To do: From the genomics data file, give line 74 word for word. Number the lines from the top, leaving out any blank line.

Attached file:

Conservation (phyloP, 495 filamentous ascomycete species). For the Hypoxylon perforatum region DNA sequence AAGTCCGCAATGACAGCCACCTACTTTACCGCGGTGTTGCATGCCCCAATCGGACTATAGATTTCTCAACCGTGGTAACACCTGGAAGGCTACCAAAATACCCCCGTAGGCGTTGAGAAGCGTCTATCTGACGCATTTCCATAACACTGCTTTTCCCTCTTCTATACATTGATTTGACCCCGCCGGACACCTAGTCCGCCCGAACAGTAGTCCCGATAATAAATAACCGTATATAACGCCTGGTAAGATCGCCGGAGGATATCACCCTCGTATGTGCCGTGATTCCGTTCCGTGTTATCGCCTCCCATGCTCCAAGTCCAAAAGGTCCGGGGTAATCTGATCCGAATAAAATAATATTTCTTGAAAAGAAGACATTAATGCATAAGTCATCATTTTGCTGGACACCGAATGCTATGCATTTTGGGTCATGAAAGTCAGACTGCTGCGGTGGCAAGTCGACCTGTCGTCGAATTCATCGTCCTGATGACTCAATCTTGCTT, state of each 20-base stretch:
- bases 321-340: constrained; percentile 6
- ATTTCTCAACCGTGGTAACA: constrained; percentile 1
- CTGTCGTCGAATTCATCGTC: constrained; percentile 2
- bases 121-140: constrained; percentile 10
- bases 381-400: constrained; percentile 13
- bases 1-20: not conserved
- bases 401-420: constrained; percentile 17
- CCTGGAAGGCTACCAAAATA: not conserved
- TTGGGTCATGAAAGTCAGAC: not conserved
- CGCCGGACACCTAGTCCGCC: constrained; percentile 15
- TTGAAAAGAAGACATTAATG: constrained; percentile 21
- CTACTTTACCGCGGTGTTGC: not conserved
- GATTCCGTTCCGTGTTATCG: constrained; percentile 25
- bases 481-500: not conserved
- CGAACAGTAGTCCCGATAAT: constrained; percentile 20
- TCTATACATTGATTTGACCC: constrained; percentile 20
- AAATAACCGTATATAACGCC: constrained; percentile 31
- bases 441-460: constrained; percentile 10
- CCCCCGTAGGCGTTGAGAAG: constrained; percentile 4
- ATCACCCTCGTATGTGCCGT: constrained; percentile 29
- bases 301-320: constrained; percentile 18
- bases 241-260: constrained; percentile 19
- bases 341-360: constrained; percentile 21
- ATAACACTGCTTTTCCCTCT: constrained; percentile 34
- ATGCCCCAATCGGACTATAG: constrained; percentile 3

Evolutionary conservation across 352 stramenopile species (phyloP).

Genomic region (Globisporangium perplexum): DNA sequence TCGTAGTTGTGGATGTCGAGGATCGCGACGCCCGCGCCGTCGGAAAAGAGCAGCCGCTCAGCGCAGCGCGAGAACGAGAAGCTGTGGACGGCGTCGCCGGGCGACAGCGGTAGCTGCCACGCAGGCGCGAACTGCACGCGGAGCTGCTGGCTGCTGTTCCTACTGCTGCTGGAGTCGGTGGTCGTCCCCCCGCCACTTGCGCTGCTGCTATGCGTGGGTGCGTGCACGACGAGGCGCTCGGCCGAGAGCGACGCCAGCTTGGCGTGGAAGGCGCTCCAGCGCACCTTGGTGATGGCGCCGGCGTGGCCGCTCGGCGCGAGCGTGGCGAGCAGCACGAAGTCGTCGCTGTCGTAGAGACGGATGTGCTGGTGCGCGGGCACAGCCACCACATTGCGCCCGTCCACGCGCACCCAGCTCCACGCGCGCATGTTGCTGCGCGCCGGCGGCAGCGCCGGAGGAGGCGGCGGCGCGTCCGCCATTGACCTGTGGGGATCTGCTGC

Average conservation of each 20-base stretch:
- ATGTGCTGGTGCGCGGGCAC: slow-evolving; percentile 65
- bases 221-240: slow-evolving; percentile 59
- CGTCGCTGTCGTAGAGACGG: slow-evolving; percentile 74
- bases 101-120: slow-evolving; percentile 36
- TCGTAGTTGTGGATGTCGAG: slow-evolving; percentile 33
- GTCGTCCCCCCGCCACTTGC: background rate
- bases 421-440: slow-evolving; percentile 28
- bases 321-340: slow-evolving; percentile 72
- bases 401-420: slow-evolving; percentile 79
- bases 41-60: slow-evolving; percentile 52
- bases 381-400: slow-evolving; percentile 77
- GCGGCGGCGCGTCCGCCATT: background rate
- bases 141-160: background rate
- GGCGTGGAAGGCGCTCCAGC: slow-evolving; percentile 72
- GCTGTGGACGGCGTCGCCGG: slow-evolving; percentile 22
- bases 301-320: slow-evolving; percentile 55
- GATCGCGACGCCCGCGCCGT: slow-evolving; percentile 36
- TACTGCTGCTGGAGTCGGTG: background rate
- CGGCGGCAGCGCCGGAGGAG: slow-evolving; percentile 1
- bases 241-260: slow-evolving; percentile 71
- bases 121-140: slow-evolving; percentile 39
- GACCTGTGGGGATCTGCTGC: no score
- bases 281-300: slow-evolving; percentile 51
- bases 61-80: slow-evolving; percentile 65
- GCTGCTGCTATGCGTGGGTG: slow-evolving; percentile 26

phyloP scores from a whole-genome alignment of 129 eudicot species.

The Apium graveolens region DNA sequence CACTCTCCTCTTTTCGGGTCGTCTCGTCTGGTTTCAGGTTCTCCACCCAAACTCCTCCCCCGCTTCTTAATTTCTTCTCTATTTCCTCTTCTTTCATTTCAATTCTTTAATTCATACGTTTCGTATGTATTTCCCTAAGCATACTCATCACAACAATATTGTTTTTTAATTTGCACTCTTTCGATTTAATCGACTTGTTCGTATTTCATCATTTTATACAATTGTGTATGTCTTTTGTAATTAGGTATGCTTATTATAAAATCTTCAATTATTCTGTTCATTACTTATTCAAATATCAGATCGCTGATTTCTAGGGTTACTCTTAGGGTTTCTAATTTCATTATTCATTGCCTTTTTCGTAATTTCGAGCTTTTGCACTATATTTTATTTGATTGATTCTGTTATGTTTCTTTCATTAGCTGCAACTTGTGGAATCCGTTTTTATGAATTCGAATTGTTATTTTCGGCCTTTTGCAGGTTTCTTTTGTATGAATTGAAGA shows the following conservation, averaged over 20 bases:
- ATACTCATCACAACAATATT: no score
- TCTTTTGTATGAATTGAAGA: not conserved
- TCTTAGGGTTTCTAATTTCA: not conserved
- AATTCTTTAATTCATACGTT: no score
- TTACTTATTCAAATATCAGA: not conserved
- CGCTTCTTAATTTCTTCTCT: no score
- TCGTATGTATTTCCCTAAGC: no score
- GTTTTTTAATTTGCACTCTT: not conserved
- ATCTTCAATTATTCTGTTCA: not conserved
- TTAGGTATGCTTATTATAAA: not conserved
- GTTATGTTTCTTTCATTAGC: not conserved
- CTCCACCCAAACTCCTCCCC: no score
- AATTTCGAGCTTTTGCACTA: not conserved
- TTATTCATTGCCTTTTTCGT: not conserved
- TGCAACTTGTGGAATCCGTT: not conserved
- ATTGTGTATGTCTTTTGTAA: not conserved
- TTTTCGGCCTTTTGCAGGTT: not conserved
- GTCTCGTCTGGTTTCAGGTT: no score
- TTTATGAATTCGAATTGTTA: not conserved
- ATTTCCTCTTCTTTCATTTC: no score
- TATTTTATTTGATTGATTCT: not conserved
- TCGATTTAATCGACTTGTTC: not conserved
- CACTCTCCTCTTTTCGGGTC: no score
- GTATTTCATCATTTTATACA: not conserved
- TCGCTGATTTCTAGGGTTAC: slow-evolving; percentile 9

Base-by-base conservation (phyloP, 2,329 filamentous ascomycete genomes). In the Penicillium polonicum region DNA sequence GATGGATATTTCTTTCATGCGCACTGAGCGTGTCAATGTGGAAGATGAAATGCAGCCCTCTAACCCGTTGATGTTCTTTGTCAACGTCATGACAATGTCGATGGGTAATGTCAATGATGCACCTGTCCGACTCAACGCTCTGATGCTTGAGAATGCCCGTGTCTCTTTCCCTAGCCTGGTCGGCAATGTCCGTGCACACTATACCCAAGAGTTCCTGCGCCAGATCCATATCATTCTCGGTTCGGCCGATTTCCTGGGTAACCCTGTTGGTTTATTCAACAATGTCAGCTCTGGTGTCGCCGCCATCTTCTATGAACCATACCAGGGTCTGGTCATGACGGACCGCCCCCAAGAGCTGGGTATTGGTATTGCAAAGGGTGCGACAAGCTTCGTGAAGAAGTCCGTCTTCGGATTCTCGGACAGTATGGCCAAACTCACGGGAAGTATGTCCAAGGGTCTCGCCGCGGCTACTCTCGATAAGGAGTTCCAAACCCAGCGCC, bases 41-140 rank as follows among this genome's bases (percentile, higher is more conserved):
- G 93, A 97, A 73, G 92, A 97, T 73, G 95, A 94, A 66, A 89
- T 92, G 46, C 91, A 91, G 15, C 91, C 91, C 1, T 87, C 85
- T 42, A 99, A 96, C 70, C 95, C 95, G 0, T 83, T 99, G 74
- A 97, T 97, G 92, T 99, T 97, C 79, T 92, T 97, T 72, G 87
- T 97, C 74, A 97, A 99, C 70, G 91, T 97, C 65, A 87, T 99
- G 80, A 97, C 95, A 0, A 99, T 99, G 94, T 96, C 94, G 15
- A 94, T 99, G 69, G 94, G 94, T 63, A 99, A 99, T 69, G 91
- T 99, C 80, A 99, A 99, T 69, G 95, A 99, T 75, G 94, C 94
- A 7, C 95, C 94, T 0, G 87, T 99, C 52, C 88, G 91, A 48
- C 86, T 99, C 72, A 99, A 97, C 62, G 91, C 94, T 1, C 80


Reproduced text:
- GTCTCGTCTGGTTTCAGGTT: no score